ARTS & CULTURE

Huma Bhabha's Post-Apocalyptic Sculpture At Beautiful Decay

04/05/2011 05:34 am ET | Updated Jun 04, 2011

(Via Beautiful Decay)
Huma Bhabha is not unlike a medieval alchemist, transmuting discarded materials into works of art—morphing civilization’s dusty detritus into works of stunning beauty. They freely collapse ideological mores, the annals of history, contemporary art, yet transcend concretized fact or fiction. Instead, they resurrect their charred faces, standing as relics from a near distant future, or war-ravaged effigies to a post-apocalyptic past. This practice of temporal and physical shape-shifting seems to be both esoteric and playful at once—Bhabha notes that “turning lead into gold, or at least trying…is more interesting than just using gold.” Her visceral effigies are perhaps best described as “anti-monuments;” her works, in their materiality, do not desire permanence—rather, Bhabha formalizes their very transience through her use of ephemeral, corruptible and humble materials.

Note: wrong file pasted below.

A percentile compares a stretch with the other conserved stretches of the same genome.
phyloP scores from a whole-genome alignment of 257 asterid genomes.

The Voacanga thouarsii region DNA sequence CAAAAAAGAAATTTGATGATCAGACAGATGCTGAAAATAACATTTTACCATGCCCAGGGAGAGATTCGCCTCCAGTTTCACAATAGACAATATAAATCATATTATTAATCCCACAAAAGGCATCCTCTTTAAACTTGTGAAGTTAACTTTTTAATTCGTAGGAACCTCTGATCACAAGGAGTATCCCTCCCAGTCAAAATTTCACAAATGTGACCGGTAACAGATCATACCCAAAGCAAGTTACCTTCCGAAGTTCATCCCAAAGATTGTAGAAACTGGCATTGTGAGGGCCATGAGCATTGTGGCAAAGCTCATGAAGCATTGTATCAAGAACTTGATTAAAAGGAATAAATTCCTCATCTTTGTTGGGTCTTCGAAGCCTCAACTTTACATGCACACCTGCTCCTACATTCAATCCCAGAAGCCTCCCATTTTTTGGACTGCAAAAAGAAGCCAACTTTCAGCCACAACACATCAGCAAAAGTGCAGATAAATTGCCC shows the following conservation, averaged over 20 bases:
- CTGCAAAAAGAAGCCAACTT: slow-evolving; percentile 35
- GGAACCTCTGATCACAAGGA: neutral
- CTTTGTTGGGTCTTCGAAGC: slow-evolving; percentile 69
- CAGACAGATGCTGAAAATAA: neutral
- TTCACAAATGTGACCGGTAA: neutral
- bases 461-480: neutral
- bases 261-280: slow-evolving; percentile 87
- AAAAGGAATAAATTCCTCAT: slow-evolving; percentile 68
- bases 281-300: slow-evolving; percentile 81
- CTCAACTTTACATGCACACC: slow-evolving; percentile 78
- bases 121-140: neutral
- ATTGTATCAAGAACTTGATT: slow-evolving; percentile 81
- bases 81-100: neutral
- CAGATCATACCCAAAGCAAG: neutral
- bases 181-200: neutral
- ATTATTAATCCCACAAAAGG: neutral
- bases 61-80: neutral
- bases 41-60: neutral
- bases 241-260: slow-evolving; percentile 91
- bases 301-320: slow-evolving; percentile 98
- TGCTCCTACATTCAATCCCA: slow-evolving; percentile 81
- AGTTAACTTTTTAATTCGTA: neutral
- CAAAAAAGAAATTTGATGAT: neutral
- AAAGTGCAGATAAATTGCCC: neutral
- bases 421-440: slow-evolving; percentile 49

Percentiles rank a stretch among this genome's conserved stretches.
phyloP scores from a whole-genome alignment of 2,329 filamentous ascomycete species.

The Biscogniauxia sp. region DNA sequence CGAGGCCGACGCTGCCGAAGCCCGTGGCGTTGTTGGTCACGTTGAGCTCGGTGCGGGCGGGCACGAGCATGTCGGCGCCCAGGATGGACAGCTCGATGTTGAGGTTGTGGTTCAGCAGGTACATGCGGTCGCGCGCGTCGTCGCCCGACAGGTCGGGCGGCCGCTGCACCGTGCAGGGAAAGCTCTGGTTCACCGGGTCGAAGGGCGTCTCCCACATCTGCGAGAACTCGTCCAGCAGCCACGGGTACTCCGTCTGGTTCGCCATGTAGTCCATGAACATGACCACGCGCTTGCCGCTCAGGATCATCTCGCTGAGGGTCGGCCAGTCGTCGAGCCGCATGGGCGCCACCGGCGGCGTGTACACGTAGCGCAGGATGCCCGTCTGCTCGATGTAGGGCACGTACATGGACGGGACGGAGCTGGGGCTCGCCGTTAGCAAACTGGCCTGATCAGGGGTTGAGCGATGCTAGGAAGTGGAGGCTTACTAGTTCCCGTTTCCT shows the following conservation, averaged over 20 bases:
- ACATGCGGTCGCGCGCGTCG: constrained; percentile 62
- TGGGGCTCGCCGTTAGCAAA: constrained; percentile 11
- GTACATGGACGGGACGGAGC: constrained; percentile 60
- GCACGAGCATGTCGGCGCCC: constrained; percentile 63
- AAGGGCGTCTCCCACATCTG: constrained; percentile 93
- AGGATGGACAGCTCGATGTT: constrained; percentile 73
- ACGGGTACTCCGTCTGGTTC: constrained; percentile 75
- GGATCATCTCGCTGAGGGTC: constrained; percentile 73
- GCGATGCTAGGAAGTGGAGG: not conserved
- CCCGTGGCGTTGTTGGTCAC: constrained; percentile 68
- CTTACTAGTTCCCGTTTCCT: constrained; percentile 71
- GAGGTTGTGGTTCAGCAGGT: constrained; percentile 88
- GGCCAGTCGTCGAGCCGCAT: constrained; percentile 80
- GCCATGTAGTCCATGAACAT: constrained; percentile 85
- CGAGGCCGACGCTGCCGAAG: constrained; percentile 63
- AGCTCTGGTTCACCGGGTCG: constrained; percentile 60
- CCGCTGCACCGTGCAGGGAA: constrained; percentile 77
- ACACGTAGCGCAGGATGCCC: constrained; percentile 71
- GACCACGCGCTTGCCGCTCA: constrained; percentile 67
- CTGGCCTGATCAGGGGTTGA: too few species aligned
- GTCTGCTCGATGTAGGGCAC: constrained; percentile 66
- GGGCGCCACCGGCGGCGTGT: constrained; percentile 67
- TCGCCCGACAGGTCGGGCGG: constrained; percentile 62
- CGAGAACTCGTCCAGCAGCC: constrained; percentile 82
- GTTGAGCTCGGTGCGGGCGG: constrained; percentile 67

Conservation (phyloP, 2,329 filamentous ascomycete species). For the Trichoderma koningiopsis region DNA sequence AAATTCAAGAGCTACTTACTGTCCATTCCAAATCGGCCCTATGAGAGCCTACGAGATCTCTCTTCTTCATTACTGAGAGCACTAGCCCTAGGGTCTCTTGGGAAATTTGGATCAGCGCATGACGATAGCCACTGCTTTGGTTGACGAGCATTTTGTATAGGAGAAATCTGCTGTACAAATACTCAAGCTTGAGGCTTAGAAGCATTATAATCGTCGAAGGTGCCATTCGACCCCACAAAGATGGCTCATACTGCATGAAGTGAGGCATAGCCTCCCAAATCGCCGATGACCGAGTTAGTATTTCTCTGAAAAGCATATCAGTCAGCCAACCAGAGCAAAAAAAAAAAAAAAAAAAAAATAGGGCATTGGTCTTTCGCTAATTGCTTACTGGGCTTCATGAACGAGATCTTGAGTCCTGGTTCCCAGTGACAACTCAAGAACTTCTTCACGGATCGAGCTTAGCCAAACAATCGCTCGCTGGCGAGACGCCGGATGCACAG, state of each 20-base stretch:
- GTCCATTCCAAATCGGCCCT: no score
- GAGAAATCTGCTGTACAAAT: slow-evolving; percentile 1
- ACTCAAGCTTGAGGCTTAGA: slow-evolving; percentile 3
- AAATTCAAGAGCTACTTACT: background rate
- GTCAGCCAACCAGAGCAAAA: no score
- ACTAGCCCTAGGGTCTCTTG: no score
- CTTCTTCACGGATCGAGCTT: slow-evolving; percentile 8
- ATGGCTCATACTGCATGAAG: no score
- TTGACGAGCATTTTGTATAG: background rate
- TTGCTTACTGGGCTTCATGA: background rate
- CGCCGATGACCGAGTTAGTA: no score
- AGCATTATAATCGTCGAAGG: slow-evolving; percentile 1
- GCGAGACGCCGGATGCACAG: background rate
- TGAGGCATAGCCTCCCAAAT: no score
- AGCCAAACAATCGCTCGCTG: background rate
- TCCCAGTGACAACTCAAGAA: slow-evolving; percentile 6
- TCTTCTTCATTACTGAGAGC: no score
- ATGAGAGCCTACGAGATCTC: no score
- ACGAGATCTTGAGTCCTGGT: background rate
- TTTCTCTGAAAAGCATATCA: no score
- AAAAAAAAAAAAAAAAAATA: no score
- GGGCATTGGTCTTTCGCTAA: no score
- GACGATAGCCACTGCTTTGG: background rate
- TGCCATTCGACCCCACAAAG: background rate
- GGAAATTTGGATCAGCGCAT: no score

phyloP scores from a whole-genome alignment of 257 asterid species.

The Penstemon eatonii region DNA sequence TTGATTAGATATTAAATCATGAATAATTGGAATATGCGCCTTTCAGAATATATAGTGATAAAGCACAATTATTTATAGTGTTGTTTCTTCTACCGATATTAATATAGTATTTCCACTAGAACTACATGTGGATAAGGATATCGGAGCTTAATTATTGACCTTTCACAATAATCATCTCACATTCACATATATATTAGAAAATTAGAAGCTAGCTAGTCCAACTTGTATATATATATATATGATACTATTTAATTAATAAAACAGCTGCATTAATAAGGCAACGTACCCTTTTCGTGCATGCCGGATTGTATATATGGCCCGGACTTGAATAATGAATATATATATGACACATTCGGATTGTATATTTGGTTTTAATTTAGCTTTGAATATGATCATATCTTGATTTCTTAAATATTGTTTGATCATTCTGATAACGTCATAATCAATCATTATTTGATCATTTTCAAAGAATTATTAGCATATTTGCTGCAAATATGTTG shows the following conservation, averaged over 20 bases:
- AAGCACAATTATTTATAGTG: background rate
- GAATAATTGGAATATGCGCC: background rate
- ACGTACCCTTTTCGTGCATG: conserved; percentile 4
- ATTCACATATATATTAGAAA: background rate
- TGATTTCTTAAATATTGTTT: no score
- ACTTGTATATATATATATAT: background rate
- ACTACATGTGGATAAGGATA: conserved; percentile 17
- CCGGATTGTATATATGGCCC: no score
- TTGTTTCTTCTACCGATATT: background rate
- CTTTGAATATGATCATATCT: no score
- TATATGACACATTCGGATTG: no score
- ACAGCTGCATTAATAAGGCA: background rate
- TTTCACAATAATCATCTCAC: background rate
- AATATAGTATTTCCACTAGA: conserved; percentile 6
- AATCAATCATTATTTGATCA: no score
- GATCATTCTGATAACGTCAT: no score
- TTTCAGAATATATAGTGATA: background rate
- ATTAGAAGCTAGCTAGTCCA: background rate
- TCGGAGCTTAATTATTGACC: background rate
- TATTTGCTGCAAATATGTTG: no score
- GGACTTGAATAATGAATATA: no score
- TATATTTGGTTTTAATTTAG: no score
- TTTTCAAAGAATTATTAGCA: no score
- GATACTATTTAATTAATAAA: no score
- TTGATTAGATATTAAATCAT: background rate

For more info on Huma Bhabha, visit www.saatchi-gallery.co.uk

Image credits:

Untitled
2006
Clay, wire, plastic, paint
114.3 x 243.8 x 152.4 cm

A.B.
2006
painted bronze
113 x 48.3 x 25.4 cm

Sell the House
2006
Mixed Media
139.7 x 96.5 x 71.1cm

Museum Without Walls
2005
Clay, wire, wood, Styrofoam
89 x 63.5 x 86.4 cm

Waiting for a Friend
2003
Threaded steel rod, Styrofoam, wood, clay, paint
231.1 x 71.1 x 45.7cm

International Monument
2003
Clay, wire, Styrofoam, bone
61 x 81.3 x 43.2 cm

Man of No Importance
2006
clay, wire, wood, bones, iron, cotton, fabric, glass
165.1 x 104.1 x 76.2 cm

Untitled Drawing
2007
watercolour, pastel, pencil, ink on paper, mounted on board
40.4 x 30.4 cm

The Orientalist
2007
Bronze
104.1 x 83.8 x 177.8 cm

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